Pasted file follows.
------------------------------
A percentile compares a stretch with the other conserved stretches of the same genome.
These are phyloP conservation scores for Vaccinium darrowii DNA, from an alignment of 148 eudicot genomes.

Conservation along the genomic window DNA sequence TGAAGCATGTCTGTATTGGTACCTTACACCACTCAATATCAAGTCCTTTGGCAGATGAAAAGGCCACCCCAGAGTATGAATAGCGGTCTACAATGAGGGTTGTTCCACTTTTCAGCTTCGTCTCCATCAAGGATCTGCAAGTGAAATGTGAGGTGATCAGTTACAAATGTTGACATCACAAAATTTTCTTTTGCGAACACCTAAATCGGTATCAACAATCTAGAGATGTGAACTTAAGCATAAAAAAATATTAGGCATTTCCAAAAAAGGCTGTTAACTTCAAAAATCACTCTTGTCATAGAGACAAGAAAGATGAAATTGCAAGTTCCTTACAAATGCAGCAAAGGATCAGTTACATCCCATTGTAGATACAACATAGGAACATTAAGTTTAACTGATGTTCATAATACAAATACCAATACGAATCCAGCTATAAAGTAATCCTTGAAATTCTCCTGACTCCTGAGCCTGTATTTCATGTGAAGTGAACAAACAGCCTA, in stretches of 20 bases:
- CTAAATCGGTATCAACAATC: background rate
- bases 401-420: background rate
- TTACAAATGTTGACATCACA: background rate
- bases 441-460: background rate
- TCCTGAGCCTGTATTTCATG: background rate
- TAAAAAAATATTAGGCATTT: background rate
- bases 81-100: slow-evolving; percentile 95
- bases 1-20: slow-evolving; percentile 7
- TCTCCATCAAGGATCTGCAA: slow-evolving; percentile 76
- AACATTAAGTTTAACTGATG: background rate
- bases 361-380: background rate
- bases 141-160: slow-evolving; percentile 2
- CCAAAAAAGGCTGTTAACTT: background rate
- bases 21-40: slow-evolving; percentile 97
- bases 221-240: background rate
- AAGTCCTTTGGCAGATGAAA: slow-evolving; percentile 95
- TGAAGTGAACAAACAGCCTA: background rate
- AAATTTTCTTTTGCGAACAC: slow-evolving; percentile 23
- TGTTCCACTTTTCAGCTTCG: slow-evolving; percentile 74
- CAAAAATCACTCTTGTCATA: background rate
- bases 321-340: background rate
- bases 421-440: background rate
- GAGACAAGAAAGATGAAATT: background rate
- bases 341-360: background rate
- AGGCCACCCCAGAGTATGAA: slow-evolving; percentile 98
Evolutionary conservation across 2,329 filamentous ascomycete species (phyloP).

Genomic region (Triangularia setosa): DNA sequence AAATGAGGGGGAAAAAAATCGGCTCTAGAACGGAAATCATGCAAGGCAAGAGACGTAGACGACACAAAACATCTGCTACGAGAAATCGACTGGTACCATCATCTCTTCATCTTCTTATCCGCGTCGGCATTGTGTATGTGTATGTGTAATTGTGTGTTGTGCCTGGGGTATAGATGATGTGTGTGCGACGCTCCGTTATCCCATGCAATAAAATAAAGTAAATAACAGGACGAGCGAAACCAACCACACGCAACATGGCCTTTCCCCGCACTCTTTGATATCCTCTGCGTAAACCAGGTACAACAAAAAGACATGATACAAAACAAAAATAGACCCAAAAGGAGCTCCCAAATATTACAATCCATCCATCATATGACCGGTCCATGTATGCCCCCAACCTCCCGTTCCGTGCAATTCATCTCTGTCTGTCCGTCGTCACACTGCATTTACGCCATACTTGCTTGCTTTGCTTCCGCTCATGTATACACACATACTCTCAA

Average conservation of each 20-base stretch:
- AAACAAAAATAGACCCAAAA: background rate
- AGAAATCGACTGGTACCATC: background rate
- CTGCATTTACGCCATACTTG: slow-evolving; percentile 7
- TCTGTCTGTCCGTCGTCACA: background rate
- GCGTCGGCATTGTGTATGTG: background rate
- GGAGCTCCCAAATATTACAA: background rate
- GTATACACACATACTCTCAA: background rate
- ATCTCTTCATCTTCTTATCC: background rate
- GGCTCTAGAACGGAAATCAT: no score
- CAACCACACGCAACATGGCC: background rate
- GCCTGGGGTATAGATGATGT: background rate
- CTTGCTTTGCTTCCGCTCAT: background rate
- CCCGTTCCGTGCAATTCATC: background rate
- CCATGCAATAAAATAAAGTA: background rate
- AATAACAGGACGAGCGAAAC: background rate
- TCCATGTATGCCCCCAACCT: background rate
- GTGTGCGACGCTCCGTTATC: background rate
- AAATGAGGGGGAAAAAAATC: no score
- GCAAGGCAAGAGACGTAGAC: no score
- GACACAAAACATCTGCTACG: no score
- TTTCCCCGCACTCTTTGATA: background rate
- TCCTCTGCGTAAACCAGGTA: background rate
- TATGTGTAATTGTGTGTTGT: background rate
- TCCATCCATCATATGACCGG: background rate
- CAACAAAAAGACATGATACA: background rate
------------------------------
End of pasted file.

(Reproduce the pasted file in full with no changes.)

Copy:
A percentile compares a stretch with the other conserved stretches of the same genome.
These are phyloP conservation scores for Vaccinium darrowii DNA, from an alignment of 148 eudicot genomes.

Conservation along the genomic window DNA sequence TGAAGCATGTCTGTATTGGTACCTTACACCACTCAATATCAAGTCCTTTGGCAGATGAAAAGGCCACCCCAGAGTATGAATAGCGGTCTACAATGAGGGTTGTTCCACTTTTCAGCTTCGTCTCCATCAAGGATCTGCAAGTGAAATGTGAGGTGATCAGTTACAAATGTTGACATCACAAAATTTTCTTTTGCGAACACCTAAATCGGTATCAACAATCTAGAGATGTGAACTTAAGCATAAAAAAATATTAGGCATTTCCAAAAAAGGCTGTTAACTTCAAAAATCACTCTTGTCATAGAGACAAGAAAGATGAAATTGCAAGTTCCTTACAAATGCAGCAAAGGATCAGTTACATCCCATTGTAGATACAACATAGGAACATTAAGTTTAACTGATGTTCATAATACAAATACCAATACGAATCCAGCTATAAAGTAATCCTTGAAATTCTCCTGACTCCTGAGCCTGTATTTCATGTGAAGTGAACAAACAGCCTA, in stretches of 20 bases:
- CTAAATCGGTATCAACAATC: background rate
- bases 401-420: background rate
- TTACAAATGTTGACATCACA: background rate
- bases 441-460: background rate
- TCCTGAGCCTGTATTTCATG: background rate
- TAAAAAAATATTAGGCATTT: background rate
- bases 81-100: slow-evolving; percentile 95
- bases 1-20: slow-evolving; percentile 7
- TCTCCATCAAGGATCTGCAA: slow-evolving; percentile 76
- AACATTAAGTTTAACTGATG: background rate
- bases 361-380: background rate
- bases 141-160: slow-evolving; percentile 2
- CCAAAAAAGGCTGTTAACTT: background rate
- bases 21-40: slow-evolving; percentile 97
- bases 221-240: background rate
- AAGTCCTTTGGCAGATGAAA: slow-evolving; percentile 95
- TGAAGTGAACAAACAGCCTA: background rate
- AAATTTTCTTTTGCGAACAC: slow-evolving; percentile 23
- TGTTCCACTTTTCAGCTTCG: slow-evolving; percentile 74
- CAAAAATCACTCTTGTCATA: background rate
- bases 321-340: background rate
- bases 421-440: background rate
- GAGACAAGAAAGATGAAATT: background rate
- bases 341-360: background rate
- AGGCCACCCCAGAGTATGAA: slow-evolving; percentile 98
Evolutionary conservation across 2,329 filamentous ascomycete species (phyloP).

Genomic region (Triangularia setosa): DNA sequence AAATGAGGGGGAAAAAAATCGGCTCTAGAACGGAAATCATGCAAGGCAAGAGACGTAGACGACACAAAACATCTGCTACGAGAAATCGACTGGTACCATCATCTCTTCATCTTCTTATCCGCGTCGGCATTGTGTATGTGTATGTGTAATTGTGTGTTGTGCCTGGGGTATAGATGATGTGTGTGCGACGCTCCGTTATCCCATGCAATAAAATAAAGTAAATAACAGGACGAGCGAAACCAACCACACGCAACATGGCCTTTCCCCGCACTCTTTGATATCCTCTGCGTAAACCAGGTACAACAAAAAGACATGATACAAAACAAAAATAGACCCAAAAGGAGCTCCCAAATATTACAATCCATCCATCATATGACCGGTCCATGTATGCCCCCAACCTCCCGTTCCGTGCAATTCATCTCTGTCTGTCCGTCGTCACACTGCATTTACGCCATACTTGCTTGCTTTGCTTCCGCTCATGTATACACACATACTCTCAA

Average conservation of each 20-base stretch:
- AAACAAAAATAGACCCAAAA: background rate
- AGAAATCGACTGGTACCATC: background rate
- CTGCATTTACGCCATACTTG: slow-evolving; percentile 7
- TCTGTCTGTCCGTCGTCACA: background rate
- GCGTCGGCATTGTGTATGTG: background rate
- GGAGCTCCCAAATATTACAA: background rate
- GTATACACACATACTCTCAA: background rate
- ATCTCTTCATCTTCTTATCC: background rate
- GGCTCTAGAACGGAAATCAT: no score
- CAACCACACGCAACATGGCC: background rate
- GCCTGGGGTATAGATGATGT: background rate
- CTTGCTTTGCTTCCGCTCAT: background rate
- CCCGTTCCGTGCAATTCATC: background rate
- CCATGCAATAAAATAAAGTA: background rate
- AATAACAGGACGAGCGAAAC: background rate
- TCCATGTATGCCCCCAACCT: background rate
- GTGTGCGACGCTCCGTTATC: background rate
- AAATGAGGGGGAAAAAAATC: no score
- GCAAGGCAAGAGACGTAGAC: no score
- GACACAAAACATCTGCTACG: no score
- TTTCCCCGCACTCTTTGATA: background rate
- TCCTCTGCGTAAACCAGGTA: background rate
- TATGTGTAATTGTGTGTTGT: background rate
- TCCATCCATCATATGACCGG: background rate
- CAACAAAAAGACATGATACA: background rate